Widely publicised criminal investigations of individual MPs, agents, and other officials followed from the allegations (by mid-June 2016, 17 police forces were investigating 20–30 sitting Conservative MPs).[8][22][23][24][25][26][27][28] As well as the "battlebus" campaign, letters sent out in the name of David Cameron have been implicated.[29]

14 police forces referred cases to the Crown Prosecution Service for possible prosecution, concerning over 30 people (not all of whom were MPs).[30] These forces were: Avon & Somerset, Cumbria, Derbyshire, Devon & Cornwall, Gloucestershire, Greater Manchester, Kent, Lincolnshire, Metropolitan, Northamptonshire, Nottinghamshire, Staffordshire, West Mercia, West Midlands, and West Yorkshire.[31][32]

Journalistic commentary noted that the law in this area is complex. Defendants may be found guity of merely 'illegal practice' (where there is no alleged dishonesty) or the more serious 'corrupt practice' (involving dishonesty). Anyone convicted would have a right to appeal.[1] In June 2016, the journalist David Allen Green opined that 'unless compelling evidence emerges of wrongful and dishonest intention – either on a personal level or as part of a conspiracy – then it is hard to see any charges or criminal prosecutions in respect of the allegations as they currently stand'.[1] However, according to The Independent, 'in theory election results in individual seats could be declared invalid if laws are found to have been broken', and this could lead to new by-elections.[33] No conviction would affect the legal standing of legislation previously passed with the involvement of convicted MPs.[1]

On 10 May 2017, the Crown Prosecution Service announced that it would press no charges in almost all cases, commenting that 'to bring a charge, it must be proved that a suspect knew the return was inaccurate and acted dishonestly in signing the declaration. Although there is evidence to suggest the returns may have been inaccurate, there is insufficient evidence to prove to the criminal standard that any candidate or agent was dishonest'.[34] However, on 2 June 2017, charges were brought under the Representation of the People Act 1983 against Craig Mackinlay, who was elected Conservative MP for South Thanet in 2015, his agent Nathan Gray, and a party activist, Marion Little.[35][36] Appearing at Westminster Magistrates' Court on 4 July 2017, the three pleaded not guilty and were released on unconditional bail pending an appearance at Southwark Crown Court on 1 August 2017.[37][38] The investigation of Party Treasurer Simon Day remained ongoing.[39] On 15 August 2017, a trial date of 14 May 2018 was set for Mackinlay on charges relating to his 2015 general election expenses, alongside Little and Gray,[40] but when the day came, the trial was delayed for legal reasons.[41]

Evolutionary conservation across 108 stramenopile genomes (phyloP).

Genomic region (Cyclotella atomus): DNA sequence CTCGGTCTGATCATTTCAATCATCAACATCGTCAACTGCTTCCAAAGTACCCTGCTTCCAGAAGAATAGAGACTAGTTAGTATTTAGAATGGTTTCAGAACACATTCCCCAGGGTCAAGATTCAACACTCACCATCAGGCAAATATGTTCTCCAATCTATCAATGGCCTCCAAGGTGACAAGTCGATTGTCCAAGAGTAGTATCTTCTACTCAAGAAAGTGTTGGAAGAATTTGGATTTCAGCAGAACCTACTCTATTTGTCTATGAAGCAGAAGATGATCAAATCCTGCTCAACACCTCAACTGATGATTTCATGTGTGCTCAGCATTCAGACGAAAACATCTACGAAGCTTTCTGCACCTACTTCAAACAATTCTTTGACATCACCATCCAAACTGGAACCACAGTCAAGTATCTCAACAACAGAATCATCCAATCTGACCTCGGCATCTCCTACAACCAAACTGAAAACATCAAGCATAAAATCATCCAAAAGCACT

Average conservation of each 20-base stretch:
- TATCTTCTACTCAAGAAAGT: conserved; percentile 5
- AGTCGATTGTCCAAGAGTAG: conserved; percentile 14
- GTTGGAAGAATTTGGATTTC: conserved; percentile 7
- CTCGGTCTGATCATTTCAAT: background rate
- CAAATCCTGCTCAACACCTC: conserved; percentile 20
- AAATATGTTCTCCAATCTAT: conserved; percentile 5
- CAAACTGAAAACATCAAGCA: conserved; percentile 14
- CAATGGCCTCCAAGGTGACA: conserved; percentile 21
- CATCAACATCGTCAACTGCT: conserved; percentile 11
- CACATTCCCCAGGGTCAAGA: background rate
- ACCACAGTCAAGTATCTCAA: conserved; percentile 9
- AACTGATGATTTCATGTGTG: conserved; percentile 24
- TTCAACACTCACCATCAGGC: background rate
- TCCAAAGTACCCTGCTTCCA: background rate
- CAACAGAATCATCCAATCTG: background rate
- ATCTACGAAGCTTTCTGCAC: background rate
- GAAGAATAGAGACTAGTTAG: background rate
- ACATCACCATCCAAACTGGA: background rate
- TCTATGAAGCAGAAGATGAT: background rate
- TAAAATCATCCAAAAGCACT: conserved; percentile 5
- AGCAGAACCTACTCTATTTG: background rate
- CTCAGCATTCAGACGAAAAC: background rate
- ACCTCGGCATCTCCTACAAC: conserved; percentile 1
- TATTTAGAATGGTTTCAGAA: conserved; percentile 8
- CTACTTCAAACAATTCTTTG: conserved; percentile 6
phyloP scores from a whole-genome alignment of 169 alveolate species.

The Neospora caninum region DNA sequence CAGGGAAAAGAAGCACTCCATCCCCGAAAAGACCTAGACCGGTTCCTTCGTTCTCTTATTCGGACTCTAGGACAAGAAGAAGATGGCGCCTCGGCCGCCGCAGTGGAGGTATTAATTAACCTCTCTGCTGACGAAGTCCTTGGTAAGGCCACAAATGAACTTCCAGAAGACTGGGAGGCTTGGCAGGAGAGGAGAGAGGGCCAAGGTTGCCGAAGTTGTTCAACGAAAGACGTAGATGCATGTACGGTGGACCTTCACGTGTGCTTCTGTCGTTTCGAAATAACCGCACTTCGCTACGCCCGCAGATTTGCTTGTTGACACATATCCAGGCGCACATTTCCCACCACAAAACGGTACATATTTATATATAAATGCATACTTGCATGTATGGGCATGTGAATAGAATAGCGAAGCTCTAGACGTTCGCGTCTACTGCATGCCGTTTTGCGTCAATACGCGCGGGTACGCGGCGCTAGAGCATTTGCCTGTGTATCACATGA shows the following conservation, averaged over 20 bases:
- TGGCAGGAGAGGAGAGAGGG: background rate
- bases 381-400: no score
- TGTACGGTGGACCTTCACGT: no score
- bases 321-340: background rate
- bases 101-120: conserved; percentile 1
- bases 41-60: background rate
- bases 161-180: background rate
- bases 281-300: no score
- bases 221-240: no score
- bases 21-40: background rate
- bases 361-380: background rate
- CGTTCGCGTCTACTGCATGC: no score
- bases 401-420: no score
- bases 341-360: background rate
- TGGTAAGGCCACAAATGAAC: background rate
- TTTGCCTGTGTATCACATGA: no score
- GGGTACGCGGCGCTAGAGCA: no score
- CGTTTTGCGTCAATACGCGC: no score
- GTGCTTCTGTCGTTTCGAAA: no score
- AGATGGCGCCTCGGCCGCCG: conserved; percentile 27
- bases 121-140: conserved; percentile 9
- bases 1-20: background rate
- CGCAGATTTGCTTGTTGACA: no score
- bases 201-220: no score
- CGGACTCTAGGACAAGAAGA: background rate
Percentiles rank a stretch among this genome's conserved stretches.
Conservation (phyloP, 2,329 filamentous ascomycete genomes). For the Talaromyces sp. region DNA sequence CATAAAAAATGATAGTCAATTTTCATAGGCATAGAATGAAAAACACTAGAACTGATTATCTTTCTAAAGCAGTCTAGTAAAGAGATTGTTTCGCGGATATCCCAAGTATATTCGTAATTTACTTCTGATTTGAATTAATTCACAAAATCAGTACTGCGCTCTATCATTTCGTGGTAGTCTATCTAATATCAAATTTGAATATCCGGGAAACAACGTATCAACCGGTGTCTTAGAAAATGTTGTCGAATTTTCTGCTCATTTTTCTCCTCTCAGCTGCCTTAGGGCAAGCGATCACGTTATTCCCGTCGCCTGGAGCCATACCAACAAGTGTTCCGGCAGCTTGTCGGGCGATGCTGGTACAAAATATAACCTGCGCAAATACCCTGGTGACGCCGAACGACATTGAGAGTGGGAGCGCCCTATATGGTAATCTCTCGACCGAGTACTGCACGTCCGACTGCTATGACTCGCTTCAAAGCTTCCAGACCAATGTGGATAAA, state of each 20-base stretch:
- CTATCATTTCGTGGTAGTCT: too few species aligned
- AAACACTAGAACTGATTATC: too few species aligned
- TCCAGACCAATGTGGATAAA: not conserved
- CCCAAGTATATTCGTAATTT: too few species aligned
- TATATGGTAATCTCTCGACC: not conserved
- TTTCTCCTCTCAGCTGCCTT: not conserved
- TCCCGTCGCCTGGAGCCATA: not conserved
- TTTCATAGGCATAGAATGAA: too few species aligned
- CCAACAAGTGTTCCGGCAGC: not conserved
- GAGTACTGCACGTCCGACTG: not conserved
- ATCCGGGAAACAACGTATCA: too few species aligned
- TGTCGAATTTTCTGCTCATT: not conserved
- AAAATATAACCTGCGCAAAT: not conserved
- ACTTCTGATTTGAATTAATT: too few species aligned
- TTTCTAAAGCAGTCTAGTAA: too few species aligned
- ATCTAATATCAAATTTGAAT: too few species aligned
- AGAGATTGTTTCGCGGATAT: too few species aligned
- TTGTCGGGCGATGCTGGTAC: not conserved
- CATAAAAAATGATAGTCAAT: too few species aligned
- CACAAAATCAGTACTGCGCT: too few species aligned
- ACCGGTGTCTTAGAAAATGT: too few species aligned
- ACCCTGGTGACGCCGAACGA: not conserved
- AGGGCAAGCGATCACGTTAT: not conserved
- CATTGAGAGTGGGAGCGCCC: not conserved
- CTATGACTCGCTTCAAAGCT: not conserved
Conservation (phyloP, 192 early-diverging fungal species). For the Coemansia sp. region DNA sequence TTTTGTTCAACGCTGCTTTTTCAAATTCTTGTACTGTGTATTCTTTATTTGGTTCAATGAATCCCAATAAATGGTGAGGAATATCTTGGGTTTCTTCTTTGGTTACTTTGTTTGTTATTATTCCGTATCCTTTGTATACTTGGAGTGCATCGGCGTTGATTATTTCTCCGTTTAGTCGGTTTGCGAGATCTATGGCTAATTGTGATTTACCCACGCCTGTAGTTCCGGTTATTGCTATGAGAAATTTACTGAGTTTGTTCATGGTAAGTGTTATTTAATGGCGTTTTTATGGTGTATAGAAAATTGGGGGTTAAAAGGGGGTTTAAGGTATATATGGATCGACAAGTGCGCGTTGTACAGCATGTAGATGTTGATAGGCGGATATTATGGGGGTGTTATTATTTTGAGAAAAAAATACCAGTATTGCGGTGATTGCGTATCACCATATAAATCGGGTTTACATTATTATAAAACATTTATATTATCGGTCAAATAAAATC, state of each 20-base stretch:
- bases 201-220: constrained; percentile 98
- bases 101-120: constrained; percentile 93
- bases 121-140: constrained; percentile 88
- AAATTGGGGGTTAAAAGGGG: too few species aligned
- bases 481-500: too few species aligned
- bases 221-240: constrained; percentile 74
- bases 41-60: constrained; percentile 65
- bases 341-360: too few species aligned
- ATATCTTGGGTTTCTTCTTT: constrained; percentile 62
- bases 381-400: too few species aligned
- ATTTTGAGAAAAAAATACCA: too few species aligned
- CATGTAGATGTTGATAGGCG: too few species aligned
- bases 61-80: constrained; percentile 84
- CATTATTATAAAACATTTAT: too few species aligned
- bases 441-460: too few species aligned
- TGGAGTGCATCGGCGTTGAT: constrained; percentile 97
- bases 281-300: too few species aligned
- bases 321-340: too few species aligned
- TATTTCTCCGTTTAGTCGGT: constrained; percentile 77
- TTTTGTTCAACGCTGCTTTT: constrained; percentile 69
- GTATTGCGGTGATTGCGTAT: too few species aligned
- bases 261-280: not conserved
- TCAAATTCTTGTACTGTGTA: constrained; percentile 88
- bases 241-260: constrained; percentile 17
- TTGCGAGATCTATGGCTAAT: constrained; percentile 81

2015 General Election, Labour Party[edit]

In October 2016, the Labour Party was fined £20,000 by the Electoral Commission for under-reporting of election expenses at national level, which at the time was the largest fine the commission had imposed since being founded in 2001. The Commission noted the party's co-operation in its investigation.[6] The same Channel 4 investigation that identified the Conservative Party's questionable spending failed to find substantial evidence of similar problems in the Labour campaign.[42]

At constituency level, police investigated allegations that several MPs breached local spending limits. In May 2016, Lancashire Constabulary announced that an investigation had been opened into Labour Party expenses following allegations that Cat Smith, MP for Lancaster and Fleetwood broke election spending laws.[43][44] However, in November 2016 they cleared Smith of any wrongdoing and fully exonerated her.[45] Other cases seem likewise to have been dropped.[46]

2015 General Election, Liberal Democrat Party[edit]

In December 2016, the Liberal Democrats were also fined £20,000 for undeclared spending at national level; again, the Electoral Commission noted their co-operation with the investigation.[7]

Although a few MPs saw police investigating allegations of breaching spending limits, all cases appear to have been swiftly dropped.[47]

Responses[edit]

In March 2017, the chair of the Electoral Commission, John Holmes, argued in response to the investigations that the sanctions at the Commission's disposal needed to be extended, saying that 'there is a risk that some political parties might come to view the payment of these fines as a cost of doing business; the Commission therefore needs to be able to impose sanctions that are proportionate to the levels of spending now routinely handled by parties and campaigners'.[48][49]

When the UK Government called the 2017 United Kingdom General Election in April 2017, there was widespread press speculation that one motivation was fear of impending prosecutions of Conservative MPs, most prominently by Scotland's First Minister, Nicola Sturgeon.[50]